Key Items to Consider for Your Municipality’s Next Technology Rollout

On There’s More to IT, host Jason Claybrook and guests will explore some foundational questions about the technology that’s driving us all forward.

Why do we build the stuff we build? What’s behind the scenes? Where are we falling short or putting revenue first?

The days of post-trade show drinks and conversation are far from over. In fact, they live right here on There’s More to IT.

 

The function of a city government has the most direct influence on residents and how that municipality manages budgets, revenue streams, and technology matters. To offer insights on how such a body functions, There’s More to It host Jason Claybrook conversed with Greg Giessner, City Councilman, and Steve Dye, Deputy City Manager, as well as co-hosts Simon Lok and Reid Estreicher. They both serve Grand Prairie, a city in the greater DFW area and home to around 200,000 citizens.

First, Giessner explained the upcoming bond vote. “It’s an economic development tool we’ve never had before. It would allow us to issue bonds for development projects for hotels, a conference center, restaurants, and revitalize downtown. It allows us to be competitive.”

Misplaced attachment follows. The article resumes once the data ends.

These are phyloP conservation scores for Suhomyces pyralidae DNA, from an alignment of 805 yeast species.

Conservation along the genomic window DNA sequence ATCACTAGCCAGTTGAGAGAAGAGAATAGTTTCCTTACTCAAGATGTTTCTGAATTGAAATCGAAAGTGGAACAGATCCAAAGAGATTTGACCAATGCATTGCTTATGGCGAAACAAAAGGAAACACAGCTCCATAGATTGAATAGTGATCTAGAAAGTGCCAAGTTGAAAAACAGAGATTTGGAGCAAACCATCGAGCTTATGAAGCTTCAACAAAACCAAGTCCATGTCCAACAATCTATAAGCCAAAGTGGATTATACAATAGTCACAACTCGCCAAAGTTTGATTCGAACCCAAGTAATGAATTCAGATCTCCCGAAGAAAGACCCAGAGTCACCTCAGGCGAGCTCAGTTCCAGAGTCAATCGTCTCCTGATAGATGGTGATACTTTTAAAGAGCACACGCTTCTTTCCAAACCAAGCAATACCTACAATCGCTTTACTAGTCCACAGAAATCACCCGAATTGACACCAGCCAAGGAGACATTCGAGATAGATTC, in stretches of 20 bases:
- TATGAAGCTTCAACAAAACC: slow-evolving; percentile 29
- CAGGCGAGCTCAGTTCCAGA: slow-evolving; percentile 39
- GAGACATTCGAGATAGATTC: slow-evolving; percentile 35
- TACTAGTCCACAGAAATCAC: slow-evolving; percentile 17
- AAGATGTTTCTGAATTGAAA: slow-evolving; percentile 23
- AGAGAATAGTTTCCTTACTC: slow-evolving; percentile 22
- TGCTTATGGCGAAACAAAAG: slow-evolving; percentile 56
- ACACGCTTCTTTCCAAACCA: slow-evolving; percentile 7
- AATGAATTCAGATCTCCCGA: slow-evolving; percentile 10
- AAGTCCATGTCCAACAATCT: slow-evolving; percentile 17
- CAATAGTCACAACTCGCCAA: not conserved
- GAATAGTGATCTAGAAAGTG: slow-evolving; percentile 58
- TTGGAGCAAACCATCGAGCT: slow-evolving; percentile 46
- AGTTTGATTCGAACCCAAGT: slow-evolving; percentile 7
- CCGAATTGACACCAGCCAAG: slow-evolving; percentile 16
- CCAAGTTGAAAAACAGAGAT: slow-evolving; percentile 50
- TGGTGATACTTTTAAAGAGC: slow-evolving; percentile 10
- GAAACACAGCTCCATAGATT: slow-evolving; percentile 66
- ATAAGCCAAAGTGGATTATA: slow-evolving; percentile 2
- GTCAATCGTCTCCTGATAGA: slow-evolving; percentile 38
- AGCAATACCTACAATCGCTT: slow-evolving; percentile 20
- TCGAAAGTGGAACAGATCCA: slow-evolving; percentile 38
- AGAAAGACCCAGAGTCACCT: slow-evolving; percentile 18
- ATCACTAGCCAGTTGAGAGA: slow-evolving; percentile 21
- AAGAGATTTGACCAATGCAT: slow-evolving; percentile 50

“We’re a city that operates more like a business, and we’re always looking to generate revenue streams outside of property tax” -Greg Giessner

It’s an economic development tool we’ve never had before. It would allow us to issue bonds for development projects for hotels, a conference center, restaurants, and revitalize downtown. It allows us to be competitive.”

Dye also spoke about the power of technology in driving a city forward. It’s been a critical tool for law enforcement. “It improved efficiency and responsiveness but also offered savings. The immediate data entry is one key thing. We’re working smarter with technology because you can’t always throw people at the problem.”

The other aspect of technology is access. Dye noted the city is exploring options with the school districts about providing broadband for underserved communities. The pandemic and pivot to remote schooling were the catalysts for these considerations. “Connectivity is necessary for basic functions.”

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